lenght: 3 Km • walking time: 1 h • starting Point: località Traforo, Campora

dal tunnel castrum pini 

An excursion for everyone that crosses the rolling hills and woodlands to discover a forgotten gem from the monumental legacy of the independent Duchy of Amalfi: the beautiful church of Madonna di Pino, surrounded by ruins of what was once a fortified hamlet (castrum), to defend the northern border of the ancient Maritime Republic.


Path information

Although it is more pleasant to reach Pino walking down from Acqua Fredda (Path 6), along the ridge of Colle Carpineto, for a more easy route here, it is suggested that you arrive from the dirt road that starts in the area of Muraglione. The latter is reached from Agerola crossing the tunnel for Gragnano, and deviating right, immediately after you exit. After about 200 m, you are at a large road from which you will leave to the left onto the dirt road above. It brings you comfortably to a saddle that is immediately east of Colle di Pino, which at the summit is marked by the whitish church of St. Maria, you will arrive at a well-marked path on the left.


Valuable information ​​and points of interest

The path crosses a series of ridges and valleys among vast Chestnut coppice that gives way to the relics of the original mixed woodland, only along the slopes and cliffs (cfr. par. 2.3). From the most exposed point, one can admire the wide panorama that goes from the summits of Tre Pizzi and Faito, at the valley that accommodates Pimonte and Gragnano with Ischia, and the Gulf of Naples and Vesuvius in the background. But the principle value of this excursion is both historical and artistic, in so far as you visit all that remains of Castrum Pini, a fortified hamlet built in the middle of the tenth century to protect the valley from eventual attacks designed to reach the heart of the Duchy, passing nearby the neighboring Agerolesi Crocelle, St. Angelo a Jugo and Imbarrata.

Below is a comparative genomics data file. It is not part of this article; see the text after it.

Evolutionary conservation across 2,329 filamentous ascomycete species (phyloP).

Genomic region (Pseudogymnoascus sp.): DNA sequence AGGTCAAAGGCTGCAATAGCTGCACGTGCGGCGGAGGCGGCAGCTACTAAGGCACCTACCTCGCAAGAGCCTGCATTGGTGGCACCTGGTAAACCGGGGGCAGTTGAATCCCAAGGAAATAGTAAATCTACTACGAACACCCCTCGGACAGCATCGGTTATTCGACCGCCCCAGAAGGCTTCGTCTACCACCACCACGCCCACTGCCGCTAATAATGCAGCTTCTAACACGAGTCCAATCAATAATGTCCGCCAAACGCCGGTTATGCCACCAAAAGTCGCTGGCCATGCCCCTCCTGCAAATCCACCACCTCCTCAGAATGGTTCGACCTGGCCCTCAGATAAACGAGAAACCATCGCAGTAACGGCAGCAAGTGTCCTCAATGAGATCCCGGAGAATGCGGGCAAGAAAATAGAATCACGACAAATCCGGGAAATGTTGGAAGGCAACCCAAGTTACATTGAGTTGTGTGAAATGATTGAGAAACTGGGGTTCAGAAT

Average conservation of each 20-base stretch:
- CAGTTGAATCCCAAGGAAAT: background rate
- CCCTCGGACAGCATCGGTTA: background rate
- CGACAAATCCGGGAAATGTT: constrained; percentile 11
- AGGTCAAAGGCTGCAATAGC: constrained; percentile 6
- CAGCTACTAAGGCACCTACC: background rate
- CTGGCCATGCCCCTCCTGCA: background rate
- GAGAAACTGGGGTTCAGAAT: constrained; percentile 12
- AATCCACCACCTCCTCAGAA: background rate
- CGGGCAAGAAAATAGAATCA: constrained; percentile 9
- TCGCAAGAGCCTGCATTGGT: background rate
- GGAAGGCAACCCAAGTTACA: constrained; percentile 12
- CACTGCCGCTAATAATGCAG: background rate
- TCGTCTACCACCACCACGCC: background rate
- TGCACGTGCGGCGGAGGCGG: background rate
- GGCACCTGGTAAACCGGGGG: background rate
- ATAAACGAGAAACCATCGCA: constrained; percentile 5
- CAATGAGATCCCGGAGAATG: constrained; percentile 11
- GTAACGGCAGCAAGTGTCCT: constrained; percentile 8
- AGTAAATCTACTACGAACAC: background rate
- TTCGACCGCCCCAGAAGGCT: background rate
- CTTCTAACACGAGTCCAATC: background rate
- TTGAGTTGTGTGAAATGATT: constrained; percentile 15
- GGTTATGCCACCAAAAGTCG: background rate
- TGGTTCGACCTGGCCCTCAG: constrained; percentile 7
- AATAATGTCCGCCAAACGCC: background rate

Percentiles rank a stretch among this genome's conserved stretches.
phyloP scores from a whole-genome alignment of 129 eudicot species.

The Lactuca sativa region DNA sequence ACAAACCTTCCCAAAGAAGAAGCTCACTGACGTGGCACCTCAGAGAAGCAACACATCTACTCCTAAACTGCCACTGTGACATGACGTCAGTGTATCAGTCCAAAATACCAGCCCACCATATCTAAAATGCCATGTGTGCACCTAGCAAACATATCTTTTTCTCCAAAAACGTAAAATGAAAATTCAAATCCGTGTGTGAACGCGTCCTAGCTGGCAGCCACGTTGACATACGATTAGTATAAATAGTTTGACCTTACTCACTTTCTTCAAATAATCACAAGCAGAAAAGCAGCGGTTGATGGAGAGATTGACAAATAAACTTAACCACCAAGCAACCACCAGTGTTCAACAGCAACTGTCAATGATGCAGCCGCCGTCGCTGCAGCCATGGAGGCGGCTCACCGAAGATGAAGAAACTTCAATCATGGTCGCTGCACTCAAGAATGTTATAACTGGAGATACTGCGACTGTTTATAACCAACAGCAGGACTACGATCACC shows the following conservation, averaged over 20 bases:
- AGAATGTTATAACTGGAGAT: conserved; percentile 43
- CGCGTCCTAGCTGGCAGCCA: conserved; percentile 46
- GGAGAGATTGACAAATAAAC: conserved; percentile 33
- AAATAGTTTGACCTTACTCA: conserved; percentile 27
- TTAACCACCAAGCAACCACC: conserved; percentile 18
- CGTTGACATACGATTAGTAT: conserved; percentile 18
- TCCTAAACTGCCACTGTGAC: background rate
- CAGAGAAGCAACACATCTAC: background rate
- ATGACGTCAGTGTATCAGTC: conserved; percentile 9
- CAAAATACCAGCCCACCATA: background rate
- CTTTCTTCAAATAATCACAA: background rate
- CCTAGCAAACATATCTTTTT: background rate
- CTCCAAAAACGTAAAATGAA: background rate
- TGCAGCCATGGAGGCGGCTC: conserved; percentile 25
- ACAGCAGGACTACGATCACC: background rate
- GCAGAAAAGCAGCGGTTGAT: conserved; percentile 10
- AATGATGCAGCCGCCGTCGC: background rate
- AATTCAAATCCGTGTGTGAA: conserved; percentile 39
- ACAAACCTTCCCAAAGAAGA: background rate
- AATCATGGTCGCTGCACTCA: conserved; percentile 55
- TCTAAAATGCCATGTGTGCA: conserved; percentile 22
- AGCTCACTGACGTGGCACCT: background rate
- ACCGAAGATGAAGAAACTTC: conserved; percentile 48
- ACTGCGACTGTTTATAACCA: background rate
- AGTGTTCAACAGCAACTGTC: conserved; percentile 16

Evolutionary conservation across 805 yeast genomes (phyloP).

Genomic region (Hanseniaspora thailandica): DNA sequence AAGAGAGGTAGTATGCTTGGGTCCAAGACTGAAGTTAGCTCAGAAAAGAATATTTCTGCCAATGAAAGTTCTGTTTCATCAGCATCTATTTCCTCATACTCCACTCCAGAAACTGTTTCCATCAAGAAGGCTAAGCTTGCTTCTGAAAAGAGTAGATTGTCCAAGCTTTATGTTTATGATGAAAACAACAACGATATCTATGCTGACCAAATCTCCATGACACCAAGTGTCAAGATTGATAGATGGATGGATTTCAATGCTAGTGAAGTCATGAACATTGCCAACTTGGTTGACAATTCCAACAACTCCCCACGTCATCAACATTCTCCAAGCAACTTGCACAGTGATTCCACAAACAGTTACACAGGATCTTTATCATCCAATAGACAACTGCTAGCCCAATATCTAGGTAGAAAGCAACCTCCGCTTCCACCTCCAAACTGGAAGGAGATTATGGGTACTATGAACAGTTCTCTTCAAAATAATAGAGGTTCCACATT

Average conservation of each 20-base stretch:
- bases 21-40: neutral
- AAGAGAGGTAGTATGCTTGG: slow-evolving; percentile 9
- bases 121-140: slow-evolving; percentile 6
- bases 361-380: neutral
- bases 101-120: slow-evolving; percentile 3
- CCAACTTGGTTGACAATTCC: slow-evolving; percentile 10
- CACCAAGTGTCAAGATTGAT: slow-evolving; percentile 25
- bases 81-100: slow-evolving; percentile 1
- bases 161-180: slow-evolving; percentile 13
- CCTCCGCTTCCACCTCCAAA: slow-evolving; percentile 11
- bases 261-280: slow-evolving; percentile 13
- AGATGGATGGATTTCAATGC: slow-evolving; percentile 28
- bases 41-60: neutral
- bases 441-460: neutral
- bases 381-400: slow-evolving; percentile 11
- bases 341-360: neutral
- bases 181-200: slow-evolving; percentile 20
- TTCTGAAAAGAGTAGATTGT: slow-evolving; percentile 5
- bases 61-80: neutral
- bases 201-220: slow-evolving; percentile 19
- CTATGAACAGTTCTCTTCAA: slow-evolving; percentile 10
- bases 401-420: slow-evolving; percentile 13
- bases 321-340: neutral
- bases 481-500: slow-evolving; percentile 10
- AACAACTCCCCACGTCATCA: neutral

The site selected was a rocky, elongated hill, well defended on three sides by cliffs and dominating the valley below. The hamlet occupied the entire summit of the hill and was surrounded by a wall and towers (there are minor remnants, half hidden by bushes), and in it they, and even the farmers that lived in the surrounding farms, could find refuge in case of attack. From the highest point of the hill you will notice the remains of the foot of the main base of the tower (the central tower of the castle), and of a nearby covered cistern. A few meters over to the west, emerges the recently restored church of St. Maria Pino, in the form that it took in the XIII century.

It has an almost square foot print, with nine vaults (in three rows of three) of which the centre rests on four pillars. The north side has a transept of three, deep apses (that look almost like guard towers overlooking the valley below) and it covers a interesting crypt area. Two unequal apses are also on the east side of the building and rise, maybe from an earlier ancient period. The building is equally suggestive both from the natural context from which it emerges, and for the use of the different areas (ample vaults, protruding apses and hemispherical domes and bells).